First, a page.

The campesino organizers were determined to try again, however. They decided that they needed more pumping equipment, so Roberto and two farmers who had never been to México City before travelled to the capital and applied in person for a grant from the Dutch embassy. Before the next dry season (1988-89), the team learned that their request had been approved.
But the campesino organizers found that, even after hearing this good news, most of the farmers were too discouraged by the previous year’s failure to try again. Roberto ended up working with a very small group (about six farmers) to cultivate a little plot of land With the help of Pablo Chávez of the health team, who has experience growing dry-season vegetables, they managed to raise a magnificent crop of corn and beans.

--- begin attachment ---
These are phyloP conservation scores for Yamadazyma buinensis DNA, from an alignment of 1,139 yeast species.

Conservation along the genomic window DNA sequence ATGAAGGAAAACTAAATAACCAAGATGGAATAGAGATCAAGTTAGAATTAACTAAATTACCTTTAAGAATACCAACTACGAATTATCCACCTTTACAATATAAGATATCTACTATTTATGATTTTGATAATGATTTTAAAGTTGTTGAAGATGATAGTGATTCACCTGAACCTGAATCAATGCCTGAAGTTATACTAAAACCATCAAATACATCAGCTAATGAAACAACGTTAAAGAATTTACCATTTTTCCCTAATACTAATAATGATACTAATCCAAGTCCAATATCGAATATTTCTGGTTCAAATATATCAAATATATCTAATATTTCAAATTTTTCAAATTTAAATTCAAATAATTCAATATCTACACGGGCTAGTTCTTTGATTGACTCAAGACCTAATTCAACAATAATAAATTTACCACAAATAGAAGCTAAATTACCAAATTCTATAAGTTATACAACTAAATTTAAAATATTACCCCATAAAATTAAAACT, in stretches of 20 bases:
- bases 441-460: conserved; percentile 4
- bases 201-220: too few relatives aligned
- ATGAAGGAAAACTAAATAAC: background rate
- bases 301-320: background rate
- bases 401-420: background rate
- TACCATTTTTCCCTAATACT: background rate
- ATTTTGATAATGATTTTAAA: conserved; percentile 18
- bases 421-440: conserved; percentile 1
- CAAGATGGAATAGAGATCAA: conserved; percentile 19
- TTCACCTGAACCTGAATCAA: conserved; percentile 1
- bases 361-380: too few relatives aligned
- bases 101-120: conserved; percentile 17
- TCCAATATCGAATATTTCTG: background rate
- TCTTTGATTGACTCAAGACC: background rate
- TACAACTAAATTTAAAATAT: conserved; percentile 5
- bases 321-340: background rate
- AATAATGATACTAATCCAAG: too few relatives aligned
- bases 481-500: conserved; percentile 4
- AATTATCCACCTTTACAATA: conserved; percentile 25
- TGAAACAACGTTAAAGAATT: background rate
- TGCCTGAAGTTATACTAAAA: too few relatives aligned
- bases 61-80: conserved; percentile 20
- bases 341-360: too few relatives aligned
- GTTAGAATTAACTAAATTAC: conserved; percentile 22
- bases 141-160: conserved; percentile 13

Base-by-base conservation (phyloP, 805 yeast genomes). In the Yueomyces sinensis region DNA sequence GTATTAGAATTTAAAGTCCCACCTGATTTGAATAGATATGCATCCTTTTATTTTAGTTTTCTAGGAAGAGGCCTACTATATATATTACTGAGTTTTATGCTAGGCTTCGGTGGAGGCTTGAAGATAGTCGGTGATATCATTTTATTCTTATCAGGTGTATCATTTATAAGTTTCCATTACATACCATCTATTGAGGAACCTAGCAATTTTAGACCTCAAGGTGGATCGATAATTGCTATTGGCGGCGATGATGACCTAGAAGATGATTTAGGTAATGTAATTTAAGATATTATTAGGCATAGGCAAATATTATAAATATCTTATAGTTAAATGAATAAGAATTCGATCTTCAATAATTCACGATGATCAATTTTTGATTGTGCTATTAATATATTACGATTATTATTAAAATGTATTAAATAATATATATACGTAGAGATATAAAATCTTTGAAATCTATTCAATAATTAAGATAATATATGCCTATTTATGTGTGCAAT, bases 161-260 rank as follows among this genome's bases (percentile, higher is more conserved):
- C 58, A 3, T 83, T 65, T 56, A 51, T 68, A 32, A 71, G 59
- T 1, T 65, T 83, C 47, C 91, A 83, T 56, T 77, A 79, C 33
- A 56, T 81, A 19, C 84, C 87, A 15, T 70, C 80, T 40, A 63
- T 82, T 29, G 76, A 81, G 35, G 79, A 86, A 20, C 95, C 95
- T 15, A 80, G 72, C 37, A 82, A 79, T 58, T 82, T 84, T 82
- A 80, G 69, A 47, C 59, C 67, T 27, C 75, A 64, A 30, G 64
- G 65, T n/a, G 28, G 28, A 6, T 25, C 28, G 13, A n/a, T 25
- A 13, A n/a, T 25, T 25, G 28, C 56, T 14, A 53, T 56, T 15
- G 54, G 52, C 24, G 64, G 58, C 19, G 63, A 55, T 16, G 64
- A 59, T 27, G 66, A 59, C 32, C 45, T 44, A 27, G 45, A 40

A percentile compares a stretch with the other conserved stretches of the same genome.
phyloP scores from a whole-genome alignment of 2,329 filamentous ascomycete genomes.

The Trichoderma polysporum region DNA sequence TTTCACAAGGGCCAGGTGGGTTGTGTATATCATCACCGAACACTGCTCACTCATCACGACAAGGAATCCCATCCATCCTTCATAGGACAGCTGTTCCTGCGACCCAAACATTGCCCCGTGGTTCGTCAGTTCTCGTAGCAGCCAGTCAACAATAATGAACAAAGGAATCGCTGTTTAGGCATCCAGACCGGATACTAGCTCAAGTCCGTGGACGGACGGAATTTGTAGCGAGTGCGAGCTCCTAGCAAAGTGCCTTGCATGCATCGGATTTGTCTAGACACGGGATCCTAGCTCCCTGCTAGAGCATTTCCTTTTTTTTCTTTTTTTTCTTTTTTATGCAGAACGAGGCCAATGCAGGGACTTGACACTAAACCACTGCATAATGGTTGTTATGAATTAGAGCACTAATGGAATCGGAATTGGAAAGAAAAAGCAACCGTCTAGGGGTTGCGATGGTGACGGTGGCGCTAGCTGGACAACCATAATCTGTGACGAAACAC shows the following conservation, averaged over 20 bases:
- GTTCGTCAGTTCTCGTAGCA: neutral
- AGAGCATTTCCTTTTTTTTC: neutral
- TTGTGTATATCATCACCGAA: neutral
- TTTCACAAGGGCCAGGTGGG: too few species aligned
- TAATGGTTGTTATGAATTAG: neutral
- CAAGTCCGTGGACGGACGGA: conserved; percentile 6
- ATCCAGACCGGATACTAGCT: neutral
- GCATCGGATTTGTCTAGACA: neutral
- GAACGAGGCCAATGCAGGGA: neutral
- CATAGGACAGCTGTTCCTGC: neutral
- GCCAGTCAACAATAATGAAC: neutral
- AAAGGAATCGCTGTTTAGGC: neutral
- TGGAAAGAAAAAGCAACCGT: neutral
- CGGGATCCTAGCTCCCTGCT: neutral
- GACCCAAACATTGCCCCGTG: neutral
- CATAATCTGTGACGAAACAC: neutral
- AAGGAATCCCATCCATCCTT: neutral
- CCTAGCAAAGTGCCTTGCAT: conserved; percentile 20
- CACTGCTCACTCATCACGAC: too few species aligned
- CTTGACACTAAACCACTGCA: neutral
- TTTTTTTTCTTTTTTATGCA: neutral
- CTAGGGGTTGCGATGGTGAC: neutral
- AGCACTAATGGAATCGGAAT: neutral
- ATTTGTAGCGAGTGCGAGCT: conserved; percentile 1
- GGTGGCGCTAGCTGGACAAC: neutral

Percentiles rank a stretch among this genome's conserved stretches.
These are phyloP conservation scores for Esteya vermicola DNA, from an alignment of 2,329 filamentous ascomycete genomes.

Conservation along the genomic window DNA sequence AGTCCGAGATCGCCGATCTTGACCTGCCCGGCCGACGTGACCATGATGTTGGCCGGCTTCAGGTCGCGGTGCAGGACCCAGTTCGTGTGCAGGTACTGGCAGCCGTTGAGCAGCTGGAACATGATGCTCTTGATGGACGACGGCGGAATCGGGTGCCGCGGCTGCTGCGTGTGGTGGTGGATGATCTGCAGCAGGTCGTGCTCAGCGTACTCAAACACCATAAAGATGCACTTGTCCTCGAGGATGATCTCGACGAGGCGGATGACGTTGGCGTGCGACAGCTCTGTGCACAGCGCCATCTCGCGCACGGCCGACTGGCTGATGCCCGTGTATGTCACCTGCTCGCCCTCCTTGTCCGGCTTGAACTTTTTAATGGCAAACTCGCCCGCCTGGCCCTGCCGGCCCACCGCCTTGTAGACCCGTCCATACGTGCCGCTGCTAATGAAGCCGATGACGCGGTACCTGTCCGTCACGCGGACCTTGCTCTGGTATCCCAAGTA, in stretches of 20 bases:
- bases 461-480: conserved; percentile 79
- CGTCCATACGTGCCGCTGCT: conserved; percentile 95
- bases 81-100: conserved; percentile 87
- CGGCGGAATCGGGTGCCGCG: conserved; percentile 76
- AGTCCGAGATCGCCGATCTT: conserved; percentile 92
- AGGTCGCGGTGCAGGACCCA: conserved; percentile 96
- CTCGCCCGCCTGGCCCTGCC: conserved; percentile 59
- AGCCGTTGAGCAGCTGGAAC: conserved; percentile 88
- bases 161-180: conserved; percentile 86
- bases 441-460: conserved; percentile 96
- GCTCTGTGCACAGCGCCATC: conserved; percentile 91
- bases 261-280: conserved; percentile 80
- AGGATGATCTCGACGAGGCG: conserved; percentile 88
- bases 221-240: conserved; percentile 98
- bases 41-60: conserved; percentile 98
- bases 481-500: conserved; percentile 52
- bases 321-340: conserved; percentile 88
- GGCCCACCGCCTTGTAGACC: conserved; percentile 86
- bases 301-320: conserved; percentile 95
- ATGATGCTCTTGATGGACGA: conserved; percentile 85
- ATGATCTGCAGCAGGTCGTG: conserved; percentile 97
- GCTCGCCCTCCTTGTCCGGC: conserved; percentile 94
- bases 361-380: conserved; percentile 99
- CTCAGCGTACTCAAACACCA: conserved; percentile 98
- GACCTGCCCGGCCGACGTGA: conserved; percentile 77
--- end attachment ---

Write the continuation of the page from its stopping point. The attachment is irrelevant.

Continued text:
Because of this successful experiment, many campesinos want to participate in the project this coming dry season. The farmworkers organization is eager to plant all the river bottom land that has been recovered from the big landowners. The lesson the group learned from this experience was that it should start small. By working out problems and achieving successes at a small-scale level, the group can show the campesinos that a project will work on a larger scale. An overly ambitious start, on the other hand, can result in a disappointing failure, jeopardizing the project’s survival.
The farmers' success in growing this second, dry season crop has meant better nutrition for the villagers and thus less illness and death in the community. It has inspired the campesino organization to continue its struggle to reclaim lands illegally held by large landholders. As a start, the group has brought in a government engineer to survey the size of these tracts.
Update on Other Piaxtla Programs
Piaxtla continues to move forward with several other innovative community programs. These include a corn bank, a chicken-raising enterprise, and a family vegetable garden project. The campesinos have plans to set up a common credit fund in the near future.